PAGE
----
Can the Newly Identified Lipid in Breast Milk Reduce Infant Cerebral Palsy?
Can the Newly Identified Lipid in Breast Milk Reduce Infant Cerebral Palsy?

A Research Finds New Lipid in Breast Milk Could Reduce Incidence of Cerebral Palsy in Infants.Though it is known that a loss of white matter in the brain leads to neurological deficits, there are currently no medications available to prevent this outcome in newborns. However, researchers at Duke Health have made a significant discovery through experiments using neonatal mice. They have identified a fatty molecule present in breast milk that triggers a process wherein brain stem cells generate new white matter, effectively reversing the damage.

The study, published on August 3 in the journal Cell Stem Cell, was spearheaded by Eric Benner, M.D., Ph.D., a distinguished assistant professor in the Department of Pediatrics at Duke University School of Medicine. While Benner acknowledges the need for further clinical trials, he finds the finding promising. "Developing therapies for children—especially those who are medically fragile—is very challenging due to valid safety concerns," Benner explained. "But the fact that this molecule already exists in something as safe as breast milk for premature babies is extremely encouraging."

He further elaborated, "We've known that fats in breast milk contribute to a child's brain development, but there are various types of fats present. This study specifically identifies a lipid molecule that promotes white matter development. With this knowledge, we can now begin developing a therapy that safely delivers this lipid to address the unique challenges faced by these infants."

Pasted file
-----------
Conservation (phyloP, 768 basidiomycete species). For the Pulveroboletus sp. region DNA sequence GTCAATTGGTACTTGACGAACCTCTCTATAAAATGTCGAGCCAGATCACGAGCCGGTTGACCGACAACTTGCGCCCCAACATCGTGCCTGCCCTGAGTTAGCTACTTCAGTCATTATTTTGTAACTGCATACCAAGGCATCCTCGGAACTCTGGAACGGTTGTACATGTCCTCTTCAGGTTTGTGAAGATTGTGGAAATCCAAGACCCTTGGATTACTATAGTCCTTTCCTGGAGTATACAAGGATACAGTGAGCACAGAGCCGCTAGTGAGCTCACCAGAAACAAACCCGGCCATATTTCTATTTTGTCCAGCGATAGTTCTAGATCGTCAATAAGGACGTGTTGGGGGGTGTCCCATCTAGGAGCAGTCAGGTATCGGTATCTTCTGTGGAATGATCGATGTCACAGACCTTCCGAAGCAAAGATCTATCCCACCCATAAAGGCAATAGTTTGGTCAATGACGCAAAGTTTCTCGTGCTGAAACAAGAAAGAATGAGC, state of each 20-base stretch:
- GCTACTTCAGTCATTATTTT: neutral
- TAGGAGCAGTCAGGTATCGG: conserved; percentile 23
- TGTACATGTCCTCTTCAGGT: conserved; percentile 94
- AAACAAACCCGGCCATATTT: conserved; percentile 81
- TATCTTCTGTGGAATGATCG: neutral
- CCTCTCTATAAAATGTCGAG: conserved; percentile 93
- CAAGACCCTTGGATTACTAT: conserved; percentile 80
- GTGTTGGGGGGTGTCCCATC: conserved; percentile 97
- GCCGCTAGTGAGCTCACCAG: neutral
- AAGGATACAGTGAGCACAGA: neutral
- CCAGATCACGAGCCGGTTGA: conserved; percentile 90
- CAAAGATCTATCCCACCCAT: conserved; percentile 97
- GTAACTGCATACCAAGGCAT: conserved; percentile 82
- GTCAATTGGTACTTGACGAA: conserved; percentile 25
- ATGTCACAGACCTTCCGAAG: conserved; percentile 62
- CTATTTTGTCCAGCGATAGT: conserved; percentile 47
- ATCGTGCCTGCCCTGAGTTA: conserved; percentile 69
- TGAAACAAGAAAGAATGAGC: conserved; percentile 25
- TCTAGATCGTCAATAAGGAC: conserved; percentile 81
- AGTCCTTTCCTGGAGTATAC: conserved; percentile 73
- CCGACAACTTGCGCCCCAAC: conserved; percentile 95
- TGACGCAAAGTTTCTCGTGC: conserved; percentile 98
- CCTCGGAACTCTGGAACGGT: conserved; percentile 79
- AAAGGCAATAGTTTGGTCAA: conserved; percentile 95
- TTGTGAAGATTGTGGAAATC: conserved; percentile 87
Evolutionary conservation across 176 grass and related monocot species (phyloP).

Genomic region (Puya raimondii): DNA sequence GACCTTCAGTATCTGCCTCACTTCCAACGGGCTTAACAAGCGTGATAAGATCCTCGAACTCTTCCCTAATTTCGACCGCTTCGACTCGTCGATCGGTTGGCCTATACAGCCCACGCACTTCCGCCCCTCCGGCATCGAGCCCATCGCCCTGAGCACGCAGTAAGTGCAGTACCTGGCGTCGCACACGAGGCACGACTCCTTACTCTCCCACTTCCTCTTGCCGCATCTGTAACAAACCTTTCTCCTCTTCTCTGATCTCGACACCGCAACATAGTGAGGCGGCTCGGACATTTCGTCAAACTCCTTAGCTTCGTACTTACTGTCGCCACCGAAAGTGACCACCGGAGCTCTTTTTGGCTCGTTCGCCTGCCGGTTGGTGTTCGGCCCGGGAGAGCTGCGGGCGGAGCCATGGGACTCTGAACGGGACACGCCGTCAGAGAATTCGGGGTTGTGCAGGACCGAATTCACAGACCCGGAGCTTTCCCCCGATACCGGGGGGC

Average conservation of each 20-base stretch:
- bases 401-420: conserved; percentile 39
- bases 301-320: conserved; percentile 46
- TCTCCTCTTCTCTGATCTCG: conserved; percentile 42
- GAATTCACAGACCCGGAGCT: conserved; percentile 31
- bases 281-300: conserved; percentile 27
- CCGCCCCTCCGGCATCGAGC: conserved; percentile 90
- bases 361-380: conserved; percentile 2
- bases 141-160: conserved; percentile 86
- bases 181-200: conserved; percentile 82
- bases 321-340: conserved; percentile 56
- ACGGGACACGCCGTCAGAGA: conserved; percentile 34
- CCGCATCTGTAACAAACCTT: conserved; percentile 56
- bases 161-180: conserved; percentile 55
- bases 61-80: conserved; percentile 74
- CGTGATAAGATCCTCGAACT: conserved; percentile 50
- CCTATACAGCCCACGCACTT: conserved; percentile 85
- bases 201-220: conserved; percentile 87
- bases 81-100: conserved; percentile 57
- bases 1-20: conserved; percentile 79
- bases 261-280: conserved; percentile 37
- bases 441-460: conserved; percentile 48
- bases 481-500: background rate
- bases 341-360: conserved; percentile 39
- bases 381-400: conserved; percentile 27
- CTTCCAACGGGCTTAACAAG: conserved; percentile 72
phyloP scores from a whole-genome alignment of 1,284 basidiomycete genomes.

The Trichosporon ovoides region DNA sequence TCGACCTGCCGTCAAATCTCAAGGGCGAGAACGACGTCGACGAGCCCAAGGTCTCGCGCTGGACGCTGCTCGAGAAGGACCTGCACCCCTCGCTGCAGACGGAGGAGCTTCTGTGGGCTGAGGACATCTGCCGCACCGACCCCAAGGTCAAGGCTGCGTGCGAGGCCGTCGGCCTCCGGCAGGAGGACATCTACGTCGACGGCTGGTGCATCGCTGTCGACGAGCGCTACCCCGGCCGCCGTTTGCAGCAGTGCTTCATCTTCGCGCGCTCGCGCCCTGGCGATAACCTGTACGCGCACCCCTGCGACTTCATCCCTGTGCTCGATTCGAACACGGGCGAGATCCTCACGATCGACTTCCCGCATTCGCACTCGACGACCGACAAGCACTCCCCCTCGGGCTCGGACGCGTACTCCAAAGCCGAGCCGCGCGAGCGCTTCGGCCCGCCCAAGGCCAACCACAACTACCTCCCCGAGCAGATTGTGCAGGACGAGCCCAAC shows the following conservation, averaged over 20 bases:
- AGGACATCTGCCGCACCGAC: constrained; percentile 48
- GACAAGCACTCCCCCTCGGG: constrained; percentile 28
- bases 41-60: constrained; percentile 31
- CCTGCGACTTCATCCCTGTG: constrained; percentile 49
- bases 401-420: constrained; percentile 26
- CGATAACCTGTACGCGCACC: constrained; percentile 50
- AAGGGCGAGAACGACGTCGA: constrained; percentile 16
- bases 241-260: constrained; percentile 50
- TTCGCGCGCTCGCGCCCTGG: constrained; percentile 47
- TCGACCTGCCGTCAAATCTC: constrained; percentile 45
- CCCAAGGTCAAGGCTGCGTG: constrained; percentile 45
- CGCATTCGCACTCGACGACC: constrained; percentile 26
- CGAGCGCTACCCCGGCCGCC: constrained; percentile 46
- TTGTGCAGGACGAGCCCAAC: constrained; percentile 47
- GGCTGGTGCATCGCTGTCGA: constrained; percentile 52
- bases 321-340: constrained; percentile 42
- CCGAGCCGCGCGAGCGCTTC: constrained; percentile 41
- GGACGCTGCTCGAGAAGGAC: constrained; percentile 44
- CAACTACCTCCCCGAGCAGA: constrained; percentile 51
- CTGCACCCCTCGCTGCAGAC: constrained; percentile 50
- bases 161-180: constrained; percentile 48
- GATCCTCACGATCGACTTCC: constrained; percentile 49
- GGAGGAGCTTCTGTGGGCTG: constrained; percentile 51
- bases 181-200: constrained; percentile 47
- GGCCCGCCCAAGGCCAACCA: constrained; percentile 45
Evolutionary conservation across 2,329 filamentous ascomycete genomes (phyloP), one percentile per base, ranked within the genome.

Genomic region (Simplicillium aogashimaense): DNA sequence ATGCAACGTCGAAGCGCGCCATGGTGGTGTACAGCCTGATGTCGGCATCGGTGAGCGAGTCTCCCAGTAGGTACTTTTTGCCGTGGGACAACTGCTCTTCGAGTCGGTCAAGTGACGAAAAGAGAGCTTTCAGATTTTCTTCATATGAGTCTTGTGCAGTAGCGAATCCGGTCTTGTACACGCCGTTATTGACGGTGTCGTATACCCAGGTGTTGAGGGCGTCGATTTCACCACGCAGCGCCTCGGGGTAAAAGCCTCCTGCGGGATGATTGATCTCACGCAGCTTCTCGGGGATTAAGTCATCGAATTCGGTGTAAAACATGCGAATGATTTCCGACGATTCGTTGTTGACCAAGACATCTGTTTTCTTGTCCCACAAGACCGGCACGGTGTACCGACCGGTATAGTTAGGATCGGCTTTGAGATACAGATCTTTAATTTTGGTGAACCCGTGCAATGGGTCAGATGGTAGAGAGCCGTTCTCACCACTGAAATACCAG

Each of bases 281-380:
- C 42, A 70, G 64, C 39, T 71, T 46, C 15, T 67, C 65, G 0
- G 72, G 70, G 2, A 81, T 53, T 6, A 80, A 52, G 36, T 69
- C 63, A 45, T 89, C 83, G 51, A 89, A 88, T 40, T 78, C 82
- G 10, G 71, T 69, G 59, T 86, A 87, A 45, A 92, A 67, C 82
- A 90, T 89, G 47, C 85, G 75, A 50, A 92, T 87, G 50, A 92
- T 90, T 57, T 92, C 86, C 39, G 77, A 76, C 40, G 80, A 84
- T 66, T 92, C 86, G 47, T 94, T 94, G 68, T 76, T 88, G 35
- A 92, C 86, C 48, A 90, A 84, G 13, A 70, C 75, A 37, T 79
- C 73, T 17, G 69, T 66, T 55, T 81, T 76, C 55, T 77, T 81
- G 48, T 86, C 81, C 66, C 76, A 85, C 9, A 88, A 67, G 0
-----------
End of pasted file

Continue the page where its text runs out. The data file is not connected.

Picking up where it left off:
Benner, who is also a neonatologist at Duke University and co-founder of Tellus Therapeutics—a Duke spinout company established in collaboration with the Duke University Office for Translation & Commercialization—aims to bring this therapy from the lab to the neonatal intensive care unit.

The next step involves administering the identified fatty molecule intravenously to patients in an upcoming clinical trial. This is crucial, as many infants within this vulnerable population also suffer from gastrointestinal issues, making oral administration of milk or medication unsafe. The lipid molecule, upon entering the brain, binds with stem cells and encourages them to produce a type of cell called oligodendrocytes.

These oligodendrocytes play a pivotal role in the production of white matter in the central nervous system. By introducing newly produced white matter in pre-term infants, the neurological damage that would otherwise hinder the child's ability to move (characteristic of cerebral palsy)is prevented. "The timing of brain injury is extremely difficult to predict, thus a treatment that could be safely given to all preterm babies at risk would be revolutionary," stated Agnes Chao, M.D., a former fellow in the Division of Neonatology and the paper's first author.

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